Genealogy is being transformed by technology and the changes hold some interesting lessons for content in general.
My great grandfather, William Francis Cyphers, started a ledger in 1900 to record the births, deaths and baptisms in the family.
The list showed one great, great grandfather immigrated from Germany in the 1850s. Another relative fought in the Civil War and left us the Bible he carried into battle.
Twenty years ago researching your family history would involve time-consuming visits to churches and cemeteries. Older memories seemed to be lost forever.
Fast forward to today.
The digitization of records, AI programs and crowd sourcing is uncovering details and connecting dots in unbelievable ways.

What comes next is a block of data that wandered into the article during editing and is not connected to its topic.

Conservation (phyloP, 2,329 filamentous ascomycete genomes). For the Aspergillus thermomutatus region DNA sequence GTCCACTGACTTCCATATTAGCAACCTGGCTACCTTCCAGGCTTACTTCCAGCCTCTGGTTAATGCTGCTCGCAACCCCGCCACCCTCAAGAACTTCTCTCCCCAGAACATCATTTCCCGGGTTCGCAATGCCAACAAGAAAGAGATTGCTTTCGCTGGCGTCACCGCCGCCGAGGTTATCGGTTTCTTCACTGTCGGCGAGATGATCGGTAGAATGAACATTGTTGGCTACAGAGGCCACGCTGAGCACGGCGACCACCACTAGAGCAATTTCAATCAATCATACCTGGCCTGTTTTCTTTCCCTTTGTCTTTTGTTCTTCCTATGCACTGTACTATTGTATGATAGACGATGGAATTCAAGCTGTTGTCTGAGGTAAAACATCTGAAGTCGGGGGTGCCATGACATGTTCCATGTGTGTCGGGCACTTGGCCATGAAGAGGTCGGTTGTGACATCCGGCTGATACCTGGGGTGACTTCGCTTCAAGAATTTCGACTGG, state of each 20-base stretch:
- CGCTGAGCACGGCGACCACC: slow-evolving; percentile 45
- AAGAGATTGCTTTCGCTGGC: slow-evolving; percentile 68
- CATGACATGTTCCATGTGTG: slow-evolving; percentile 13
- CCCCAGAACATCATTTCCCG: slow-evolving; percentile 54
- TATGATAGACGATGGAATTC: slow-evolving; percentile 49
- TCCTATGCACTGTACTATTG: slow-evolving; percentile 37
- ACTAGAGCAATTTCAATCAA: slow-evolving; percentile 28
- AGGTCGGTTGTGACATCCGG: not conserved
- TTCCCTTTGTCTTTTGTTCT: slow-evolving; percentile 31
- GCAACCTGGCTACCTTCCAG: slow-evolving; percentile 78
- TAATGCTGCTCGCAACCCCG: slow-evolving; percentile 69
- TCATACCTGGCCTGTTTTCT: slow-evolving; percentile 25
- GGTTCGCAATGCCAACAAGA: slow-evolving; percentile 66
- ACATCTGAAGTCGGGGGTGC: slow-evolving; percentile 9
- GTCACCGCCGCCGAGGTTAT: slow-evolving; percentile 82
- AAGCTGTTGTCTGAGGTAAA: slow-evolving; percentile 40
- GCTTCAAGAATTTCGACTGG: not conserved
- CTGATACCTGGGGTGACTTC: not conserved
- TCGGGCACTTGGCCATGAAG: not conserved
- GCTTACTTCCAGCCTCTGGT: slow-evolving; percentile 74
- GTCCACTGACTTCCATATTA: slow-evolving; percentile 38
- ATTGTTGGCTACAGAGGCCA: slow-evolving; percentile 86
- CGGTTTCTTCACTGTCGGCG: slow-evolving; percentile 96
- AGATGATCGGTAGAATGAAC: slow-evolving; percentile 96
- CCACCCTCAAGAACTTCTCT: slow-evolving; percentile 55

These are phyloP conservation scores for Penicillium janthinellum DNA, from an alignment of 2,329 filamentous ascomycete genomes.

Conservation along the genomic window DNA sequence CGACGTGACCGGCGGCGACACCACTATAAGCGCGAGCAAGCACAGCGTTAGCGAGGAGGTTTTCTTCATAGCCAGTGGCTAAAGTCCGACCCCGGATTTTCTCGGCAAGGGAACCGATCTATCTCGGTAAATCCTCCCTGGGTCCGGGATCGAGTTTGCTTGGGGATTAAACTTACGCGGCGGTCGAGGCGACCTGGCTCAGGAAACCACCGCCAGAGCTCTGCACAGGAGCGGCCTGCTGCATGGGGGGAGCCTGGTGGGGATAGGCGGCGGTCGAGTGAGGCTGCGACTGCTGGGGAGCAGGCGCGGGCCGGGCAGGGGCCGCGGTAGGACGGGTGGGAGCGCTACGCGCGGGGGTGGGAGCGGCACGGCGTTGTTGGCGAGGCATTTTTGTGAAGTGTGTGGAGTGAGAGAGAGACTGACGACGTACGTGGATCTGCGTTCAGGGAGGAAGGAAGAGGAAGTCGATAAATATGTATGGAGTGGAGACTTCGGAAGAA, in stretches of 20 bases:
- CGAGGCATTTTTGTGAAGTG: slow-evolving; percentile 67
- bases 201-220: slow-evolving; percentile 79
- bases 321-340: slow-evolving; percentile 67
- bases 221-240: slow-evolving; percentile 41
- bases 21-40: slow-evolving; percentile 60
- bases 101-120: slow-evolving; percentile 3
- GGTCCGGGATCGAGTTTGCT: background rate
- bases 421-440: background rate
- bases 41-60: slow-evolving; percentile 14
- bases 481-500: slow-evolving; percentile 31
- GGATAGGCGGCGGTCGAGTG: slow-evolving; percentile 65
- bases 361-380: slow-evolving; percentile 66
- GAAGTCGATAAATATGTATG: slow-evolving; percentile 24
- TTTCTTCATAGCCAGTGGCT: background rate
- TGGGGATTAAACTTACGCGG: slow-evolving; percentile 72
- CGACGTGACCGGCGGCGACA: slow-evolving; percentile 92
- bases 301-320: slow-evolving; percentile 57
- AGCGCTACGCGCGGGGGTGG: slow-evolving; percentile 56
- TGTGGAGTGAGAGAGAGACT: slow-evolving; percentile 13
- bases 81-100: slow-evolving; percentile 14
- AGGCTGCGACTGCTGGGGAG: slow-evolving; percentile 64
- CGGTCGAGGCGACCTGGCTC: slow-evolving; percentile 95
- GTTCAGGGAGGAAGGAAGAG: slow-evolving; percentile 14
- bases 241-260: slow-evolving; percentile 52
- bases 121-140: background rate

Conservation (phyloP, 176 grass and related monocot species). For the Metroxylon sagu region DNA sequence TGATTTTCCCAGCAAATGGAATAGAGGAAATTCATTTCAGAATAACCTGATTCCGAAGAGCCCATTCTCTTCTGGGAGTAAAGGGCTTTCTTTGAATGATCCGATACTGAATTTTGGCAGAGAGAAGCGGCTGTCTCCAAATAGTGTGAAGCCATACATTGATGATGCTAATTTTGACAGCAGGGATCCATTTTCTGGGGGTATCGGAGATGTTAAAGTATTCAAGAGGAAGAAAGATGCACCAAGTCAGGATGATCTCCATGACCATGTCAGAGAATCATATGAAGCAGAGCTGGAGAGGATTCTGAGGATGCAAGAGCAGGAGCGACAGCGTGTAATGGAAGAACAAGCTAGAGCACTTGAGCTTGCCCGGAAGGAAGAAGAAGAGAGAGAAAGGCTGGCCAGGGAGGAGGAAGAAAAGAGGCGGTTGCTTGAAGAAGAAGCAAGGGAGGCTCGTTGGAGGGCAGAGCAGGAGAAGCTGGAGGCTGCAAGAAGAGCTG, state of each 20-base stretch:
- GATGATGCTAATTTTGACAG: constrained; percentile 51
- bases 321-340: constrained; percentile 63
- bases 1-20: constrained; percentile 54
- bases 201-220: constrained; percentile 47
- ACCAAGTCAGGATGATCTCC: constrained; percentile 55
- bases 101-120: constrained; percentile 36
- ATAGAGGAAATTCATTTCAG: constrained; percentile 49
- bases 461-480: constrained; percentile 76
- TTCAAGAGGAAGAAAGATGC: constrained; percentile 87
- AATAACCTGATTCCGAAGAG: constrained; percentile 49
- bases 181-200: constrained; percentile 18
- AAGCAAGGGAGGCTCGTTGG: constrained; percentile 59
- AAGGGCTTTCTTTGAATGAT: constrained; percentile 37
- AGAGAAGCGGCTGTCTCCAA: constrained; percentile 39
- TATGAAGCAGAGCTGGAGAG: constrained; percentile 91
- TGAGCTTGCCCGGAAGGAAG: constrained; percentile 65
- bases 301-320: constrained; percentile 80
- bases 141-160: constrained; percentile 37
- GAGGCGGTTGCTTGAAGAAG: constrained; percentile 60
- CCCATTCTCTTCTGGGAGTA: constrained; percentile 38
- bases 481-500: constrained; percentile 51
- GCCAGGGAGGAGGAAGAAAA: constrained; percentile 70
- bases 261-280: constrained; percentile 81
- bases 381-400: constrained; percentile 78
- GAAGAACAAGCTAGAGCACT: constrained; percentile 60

The “crowd” on Ancestry.com mapped my family’s roots back to 1624 when my ancestor Joris Jansen Rapelje arrived in New York City (then New Amsterdam.)
Joris acquired 335 acres in Brooklyn and is buried in Flatbush.
Showing some shockingly poor real estate instincts, his descendants moved to New Jersey and remained there for the next 11 generations.
What’s striking is how the genealogy programs provide “data transparency,” linking directly to Census and burial records.
This took a lot of work. People digitized documents. AI programs and optical recognition identified names and places. And then people verified the connections.
The mind-blowing thing is how the accessibility changes your understanding of something as basic as your family history.
It turns out I’m not very German at all, but mostly Dutch.
These same tools are being used to score, analyze and classify all kinds of content.
As that happens we will make more and more discoveries.